Craig S. Wright, one of crypto’s most litigious engineers, struck a minor victory in court last Friday.
United States District Judge Beth Bloom said facts previously established in the trial were now in dispute, according to a court document filed Jan. 10 to the District Court of Southern Florida.
This is the latest turn in an ongoing trial brought by Ira Kleiman, brother to Wright’s deceased business partner David Kleiman. Kleiman is suing for half of an $8.87 billion fortune (1.1 million bitcoin), said to be encrypted in a “Tulip Trust.”
Concluding a summer-long sanctions and contempt hearing, District Magistrate Bruce Reinhart found the nChain chief scientist in contempt of court for failing to produce a full list of his bitcoin holdings acquired before Dec. 31, 2013.
Reinhart awarded Kleiman $650,000 in legal expenses, and deemed it a fact that the plaintiff retains a 50/50 ownership in Wright’s assets and intellectual property, developed jointly with David Kleiman. Reinhart also questioned the validity of Wright’s testimony, describing it as “contradictory.” Wright called these sanctions “draconian.”
Justice Bloom now says the facts are unsettled. The previous hearing was focused solely on the amount and location of Wright’s bitcoin, she said, so Wright’s partnership with David Kleiman was beyond Judge Reinhart’s remit. She also asserts the amount of bitcoin at the center of the case “remains an issue.”
Wright was granted a request to extend a period of discovery so that a “mysterious” bonded courier can unlock the encrypted Tulip Trust. Wright claims the trust is currently inaccessible because several keys are held by an unnamed intermediary. Wright has until Feb. 3 to file a notice with the court that the courier “has appeared from the shadows.”
“The Court questions whether it is remotely plausible that the mysterious ‘bonded courier’ is going to arrive, let alone that he will arrive in January 2020 as the Defendant now contends,” Bloom writes. Wright previously testified it would be “impossible” to comply with the court order to identify his bitcoin before the bonded courier returned 100 percent of the assets to his control on Jan. 1, 2020.
Wright has not confirmed publicly whether the courier arrived and has not moved bitcoin said to be held in the trust.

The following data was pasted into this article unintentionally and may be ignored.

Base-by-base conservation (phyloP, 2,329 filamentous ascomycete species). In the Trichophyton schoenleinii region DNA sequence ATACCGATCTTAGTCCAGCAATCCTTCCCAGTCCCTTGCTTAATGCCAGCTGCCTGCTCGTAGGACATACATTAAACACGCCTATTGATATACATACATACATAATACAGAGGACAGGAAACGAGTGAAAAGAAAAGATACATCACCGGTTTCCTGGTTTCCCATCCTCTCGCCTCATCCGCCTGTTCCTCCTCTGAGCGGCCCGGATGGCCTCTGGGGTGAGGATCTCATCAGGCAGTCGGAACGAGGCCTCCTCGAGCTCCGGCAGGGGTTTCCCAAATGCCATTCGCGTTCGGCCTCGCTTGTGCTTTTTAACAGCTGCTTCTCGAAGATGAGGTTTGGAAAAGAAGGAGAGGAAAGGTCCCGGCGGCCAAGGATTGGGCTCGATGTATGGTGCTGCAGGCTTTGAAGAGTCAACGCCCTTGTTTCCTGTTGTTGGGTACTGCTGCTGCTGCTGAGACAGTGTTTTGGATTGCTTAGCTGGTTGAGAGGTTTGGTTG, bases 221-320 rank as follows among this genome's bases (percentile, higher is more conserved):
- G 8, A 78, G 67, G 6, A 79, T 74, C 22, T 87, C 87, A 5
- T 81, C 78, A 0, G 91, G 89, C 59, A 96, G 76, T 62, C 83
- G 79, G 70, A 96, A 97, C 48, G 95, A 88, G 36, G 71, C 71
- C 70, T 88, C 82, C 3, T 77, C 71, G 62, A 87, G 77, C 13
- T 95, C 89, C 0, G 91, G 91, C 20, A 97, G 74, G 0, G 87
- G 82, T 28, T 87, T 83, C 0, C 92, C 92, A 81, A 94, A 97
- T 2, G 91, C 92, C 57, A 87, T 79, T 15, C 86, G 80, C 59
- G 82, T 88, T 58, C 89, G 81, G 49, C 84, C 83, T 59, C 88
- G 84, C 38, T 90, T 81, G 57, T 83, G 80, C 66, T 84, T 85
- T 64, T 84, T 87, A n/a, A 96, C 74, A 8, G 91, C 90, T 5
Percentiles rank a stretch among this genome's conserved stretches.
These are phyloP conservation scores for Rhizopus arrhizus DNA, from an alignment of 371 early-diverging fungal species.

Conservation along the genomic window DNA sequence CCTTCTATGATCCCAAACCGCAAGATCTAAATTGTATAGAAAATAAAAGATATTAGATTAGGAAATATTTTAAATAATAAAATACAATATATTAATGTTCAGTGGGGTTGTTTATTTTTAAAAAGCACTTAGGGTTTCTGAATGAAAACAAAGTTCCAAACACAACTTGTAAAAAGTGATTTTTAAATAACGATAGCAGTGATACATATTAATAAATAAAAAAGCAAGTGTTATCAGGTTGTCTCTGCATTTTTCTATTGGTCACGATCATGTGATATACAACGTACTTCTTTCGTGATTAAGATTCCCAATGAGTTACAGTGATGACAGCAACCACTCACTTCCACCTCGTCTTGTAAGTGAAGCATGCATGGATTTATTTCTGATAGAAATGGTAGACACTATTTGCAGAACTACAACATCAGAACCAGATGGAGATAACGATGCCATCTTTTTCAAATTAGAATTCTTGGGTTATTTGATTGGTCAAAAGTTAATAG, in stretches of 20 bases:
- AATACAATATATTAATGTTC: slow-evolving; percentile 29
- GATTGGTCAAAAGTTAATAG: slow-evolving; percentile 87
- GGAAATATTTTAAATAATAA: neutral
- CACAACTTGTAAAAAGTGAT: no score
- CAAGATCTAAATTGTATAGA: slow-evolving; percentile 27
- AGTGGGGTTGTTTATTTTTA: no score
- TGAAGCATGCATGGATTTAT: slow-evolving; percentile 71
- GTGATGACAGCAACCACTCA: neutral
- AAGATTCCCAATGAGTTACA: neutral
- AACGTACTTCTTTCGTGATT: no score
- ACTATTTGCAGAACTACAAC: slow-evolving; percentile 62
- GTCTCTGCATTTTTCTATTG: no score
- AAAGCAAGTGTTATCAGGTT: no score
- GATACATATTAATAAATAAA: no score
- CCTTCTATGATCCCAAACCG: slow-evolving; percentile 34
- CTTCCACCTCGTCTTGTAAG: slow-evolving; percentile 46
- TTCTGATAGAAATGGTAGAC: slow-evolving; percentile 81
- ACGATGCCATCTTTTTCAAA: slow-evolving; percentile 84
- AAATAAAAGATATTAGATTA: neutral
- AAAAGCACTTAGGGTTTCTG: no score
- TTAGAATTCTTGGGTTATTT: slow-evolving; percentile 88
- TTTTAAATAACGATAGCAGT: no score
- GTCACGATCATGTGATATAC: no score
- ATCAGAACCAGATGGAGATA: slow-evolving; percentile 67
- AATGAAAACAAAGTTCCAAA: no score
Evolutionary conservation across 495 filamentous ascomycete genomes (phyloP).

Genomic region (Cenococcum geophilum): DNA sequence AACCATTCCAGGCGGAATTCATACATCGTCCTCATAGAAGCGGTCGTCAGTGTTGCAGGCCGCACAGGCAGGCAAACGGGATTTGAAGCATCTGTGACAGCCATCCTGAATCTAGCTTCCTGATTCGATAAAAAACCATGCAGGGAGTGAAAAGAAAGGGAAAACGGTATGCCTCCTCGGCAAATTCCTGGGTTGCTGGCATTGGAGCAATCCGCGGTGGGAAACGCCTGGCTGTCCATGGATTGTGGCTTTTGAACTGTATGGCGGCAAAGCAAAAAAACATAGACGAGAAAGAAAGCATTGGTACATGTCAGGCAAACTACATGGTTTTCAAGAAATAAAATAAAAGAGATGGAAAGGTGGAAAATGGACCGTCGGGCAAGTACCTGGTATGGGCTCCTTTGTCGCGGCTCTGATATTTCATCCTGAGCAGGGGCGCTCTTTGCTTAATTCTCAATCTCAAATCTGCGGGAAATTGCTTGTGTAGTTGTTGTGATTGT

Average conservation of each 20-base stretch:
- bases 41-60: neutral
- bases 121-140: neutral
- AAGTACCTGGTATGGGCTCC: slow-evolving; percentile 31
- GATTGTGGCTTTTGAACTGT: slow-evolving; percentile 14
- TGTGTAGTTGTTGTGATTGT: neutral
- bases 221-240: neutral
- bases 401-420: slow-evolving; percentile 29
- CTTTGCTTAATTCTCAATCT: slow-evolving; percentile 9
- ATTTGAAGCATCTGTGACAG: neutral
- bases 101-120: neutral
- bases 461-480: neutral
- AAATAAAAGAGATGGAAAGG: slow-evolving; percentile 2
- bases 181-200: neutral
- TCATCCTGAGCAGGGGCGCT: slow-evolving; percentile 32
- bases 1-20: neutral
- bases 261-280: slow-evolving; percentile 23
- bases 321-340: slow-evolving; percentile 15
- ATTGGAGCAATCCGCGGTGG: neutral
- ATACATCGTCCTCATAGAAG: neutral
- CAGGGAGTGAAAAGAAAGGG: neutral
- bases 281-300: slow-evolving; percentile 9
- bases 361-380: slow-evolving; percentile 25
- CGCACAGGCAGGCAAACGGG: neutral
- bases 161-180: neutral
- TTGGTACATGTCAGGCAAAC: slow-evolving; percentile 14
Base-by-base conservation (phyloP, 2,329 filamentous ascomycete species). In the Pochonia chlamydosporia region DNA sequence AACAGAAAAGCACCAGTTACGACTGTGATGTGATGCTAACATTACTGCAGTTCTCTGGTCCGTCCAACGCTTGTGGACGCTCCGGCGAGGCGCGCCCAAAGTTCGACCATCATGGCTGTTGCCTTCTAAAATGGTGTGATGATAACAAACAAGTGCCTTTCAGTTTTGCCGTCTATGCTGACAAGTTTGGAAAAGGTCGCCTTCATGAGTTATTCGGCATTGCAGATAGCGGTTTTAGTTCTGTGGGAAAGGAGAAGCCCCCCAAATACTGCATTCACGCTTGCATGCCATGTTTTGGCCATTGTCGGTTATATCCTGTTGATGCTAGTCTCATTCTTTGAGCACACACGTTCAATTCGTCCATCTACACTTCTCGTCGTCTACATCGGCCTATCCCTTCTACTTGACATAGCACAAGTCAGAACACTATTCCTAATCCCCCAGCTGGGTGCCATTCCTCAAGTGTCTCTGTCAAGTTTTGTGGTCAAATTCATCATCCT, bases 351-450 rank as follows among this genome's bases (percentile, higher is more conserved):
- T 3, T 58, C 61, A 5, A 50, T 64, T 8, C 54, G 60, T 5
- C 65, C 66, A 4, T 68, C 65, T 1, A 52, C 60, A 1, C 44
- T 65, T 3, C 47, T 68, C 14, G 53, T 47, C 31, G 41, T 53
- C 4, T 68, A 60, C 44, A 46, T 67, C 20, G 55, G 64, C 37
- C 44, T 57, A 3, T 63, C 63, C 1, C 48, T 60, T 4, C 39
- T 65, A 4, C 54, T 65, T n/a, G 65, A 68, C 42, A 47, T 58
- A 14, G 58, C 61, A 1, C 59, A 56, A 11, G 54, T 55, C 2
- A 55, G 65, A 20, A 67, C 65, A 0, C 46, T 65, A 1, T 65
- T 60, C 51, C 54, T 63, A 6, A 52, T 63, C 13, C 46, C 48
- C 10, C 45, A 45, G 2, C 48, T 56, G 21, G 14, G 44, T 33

One day before Justice Bloom’s reversal, evidence of a third Tulip Trust entered the public court record, which could overturn much of what was previously known about the case.
In the original Trust document, it’s claimed Wright entrusted all his cryptographic assets to David Kleiman in 2012, to be returned in full eight years later. This directly challenges Ira Kleiman’s allegation that Wright expropriated his brother’s bitcoin. Elsewhere, Kleiman has submitted communications from Wright showing he’s owed 30 percent of the trust’s holdings.
Questions over the legitimacy of the Tulip Trust document have been floated, as it contains a font type created in 2015. Wright said this is due to a court scanner using a newer version of the font.
Buried among 428 other documents, the Tulip Trust III filing may contain evidence as to who actually has ownership over bitcoin mined jointly by Wright and the late Dave Kleiman. The document’s details are unknown, and Wright has requested it remain sealed. He was granted 10 days to produce a redacted version.
Wright submitted the document “without any explanation as to its late disclosure, or even an email” signaling its production, according to plaintiff’s counsel Velvel Freedman of Roche Freedman LLP.
In the most recent filing, Judge Bloom upheld a view that Wright willfully obstructed the court proceedings, and upheld a sanction for Kleiman’s legal fees.
“[Wright] was evasive, refused to give and interpret words in their very basic meanings, was combative and became defensive when confronted with previous inconsistencies,” Bloom writes.
Kleiman is represented by Kyle Roche and Velvel Freedman of Roche Freedman LLP, while Wright is represented by Rivero Mestre LLP. Neither party had responded to a request for comment by press time.
Having offered to resolve the dispute amicably, Wright reignited the trial on Oct. 31. Since then, both sides have produced a bevy of pre-trial filings, working under a compressed schedule. In December, Wright’s counsel produced 18,669 documents to the plaintiff.
The case continues this week with depositions from Wright, his wife Ramona Watts and Andrew O’Hagan, who interviewed Wright at length for an essay in the London Review of Books.